A human rights advocate once arrested for helping North Koreans escape the harsh conditions of their country hopes his urgings for outside intervention in the ongoing crisis there continue to gain traction with the news media.
At a Hudson Institute event showcasing tales from one North Korean escapee that has recently become the central point of online chatter, Adrian Hong stressed the importance of involvement by individuals in “free” countries to address what is happening in North Korea.
“At least 1 million, if not 2 million, North Koreans starved to death in the mid-1990s when the government had access to food and was able to feed its own people and did not,” said Hong, adding that presently between 6 and 7 million Koreans living in North Korea are at “starvation levels in terms of nutrition.”
“The North Korean government has treated its people not like any other modern state would. It’s not there in order to facilitate the well-being of its people, it’s there to facilitate the well-being of about two or three thousand elites, in particular one family with the name Kim,” said Hong.
Hong’s speech was made during a late September event for the book “Escape from North Korea: The Untold Story of Asia’s Underground Railroad.”
“There is no illusion as to how bad the regime is. The illusion is in the sense that we can’t solve it. The delusion is that we think this is an inevitable crisis that cannot be fixed, that we have no right to do anything or that we have no ability to do anything about it . . . This place is almost this black hole in modern civilization, by any measure . . . It’s a huge problem not just for human rights, (but) for proliferation, for WMD (weapons of mass destruction), biological, chemical, nuclear weapons, conventional weapons, counter fitting, state sponsored terrorism . . . this is a big deal that we kind of keep pushing under the rug.”
In addition to being the managing director of Pegasus Strategies LLC, a communications consultant firm, Hong himself had previously been arrested in China and eventually deported in 2006 for helping North Korean refugees illegally relocate to the country. Hong is also the co-founder and Executive Director of Liberty in North Korea (LiNK), an international NGO devoted to establishing human rights across North Korea.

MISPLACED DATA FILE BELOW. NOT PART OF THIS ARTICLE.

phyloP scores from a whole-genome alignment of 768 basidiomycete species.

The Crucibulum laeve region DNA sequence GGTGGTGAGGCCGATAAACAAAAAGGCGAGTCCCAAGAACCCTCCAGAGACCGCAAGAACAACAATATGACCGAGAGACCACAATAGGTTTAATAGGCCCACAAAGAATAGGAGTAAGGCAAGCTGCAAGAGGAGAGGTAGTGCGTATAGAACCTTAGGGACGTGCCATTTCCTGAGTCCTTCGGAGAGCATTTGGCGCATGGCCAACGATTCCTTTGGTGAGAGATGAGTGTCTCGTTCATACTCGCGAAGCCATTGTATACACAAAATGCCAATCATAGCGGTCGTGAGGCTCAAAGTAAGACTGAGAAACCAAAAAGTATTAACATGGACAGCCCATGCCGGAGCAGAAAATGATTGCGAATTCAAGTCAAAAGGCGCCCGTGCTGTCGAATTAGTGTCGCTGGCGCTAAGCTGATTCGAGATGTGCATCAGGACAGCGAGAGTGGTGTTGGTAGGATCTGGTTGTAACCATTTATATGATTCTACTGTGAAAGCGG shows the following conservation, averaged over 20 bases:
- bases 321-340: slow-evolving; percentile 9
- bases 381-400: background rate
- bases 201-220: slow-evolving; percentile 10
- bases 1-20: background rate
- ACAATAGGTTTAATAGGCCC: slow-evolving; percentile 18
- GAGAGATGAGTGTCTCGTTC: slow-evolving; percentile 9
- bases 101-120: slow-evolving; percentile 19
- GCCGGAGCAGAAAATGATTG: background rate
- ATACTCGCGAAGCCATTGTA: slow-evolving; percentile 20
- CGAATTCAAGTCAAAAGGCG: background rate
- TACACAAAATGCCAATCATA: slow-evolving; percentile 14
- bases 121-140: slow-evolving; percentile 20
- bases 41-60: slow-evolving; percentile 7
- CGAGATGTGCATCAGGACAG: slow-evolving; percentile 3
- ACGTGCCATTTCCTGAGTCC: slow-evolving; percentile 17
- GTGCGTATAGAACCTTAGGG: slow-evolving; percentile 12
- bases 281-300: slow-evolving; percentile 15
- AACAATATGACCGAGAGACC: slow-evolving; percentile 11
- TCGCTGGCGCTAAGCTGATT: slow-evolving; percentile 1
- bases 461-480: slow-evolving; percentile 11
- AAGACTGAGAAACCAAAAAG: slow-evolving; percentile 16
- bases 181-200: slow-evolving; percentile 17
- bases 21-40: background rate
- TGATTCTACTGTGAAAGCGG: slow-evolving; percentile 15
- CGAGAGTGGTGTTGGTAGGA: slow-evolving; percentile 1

Despite the current crisis in North Korea, Hong was hopeful for the future.
“I think there will be a day when North Korea is free. It may be 100 years from now or 10 years from now, but that day will come and I think most of us involved in various governments or policy positions will realize that there could have been much more we could have down and that the circumstances were worse than we had anticipated . . . We have overwhelming evidence of what is happening and there is really no excuse anymore in terms of ignorance . . . When you look at Korea and South Korea and what its accomplished in the past 60 years, the Korean people and the Korean soul when its unchained can do extraordinary things. It went from one of the most impoverished countries in the entire world to the 10th largest economy in the world in 60 years. It’s incredible.”
In his closing, Hong acknowledged that past sanctions on the communist nation had negatively impacted the North Korean regime, but stressed the importance of individual actions from free people to effect change in the country and bring further attention to a crisis that he says effects all nations.
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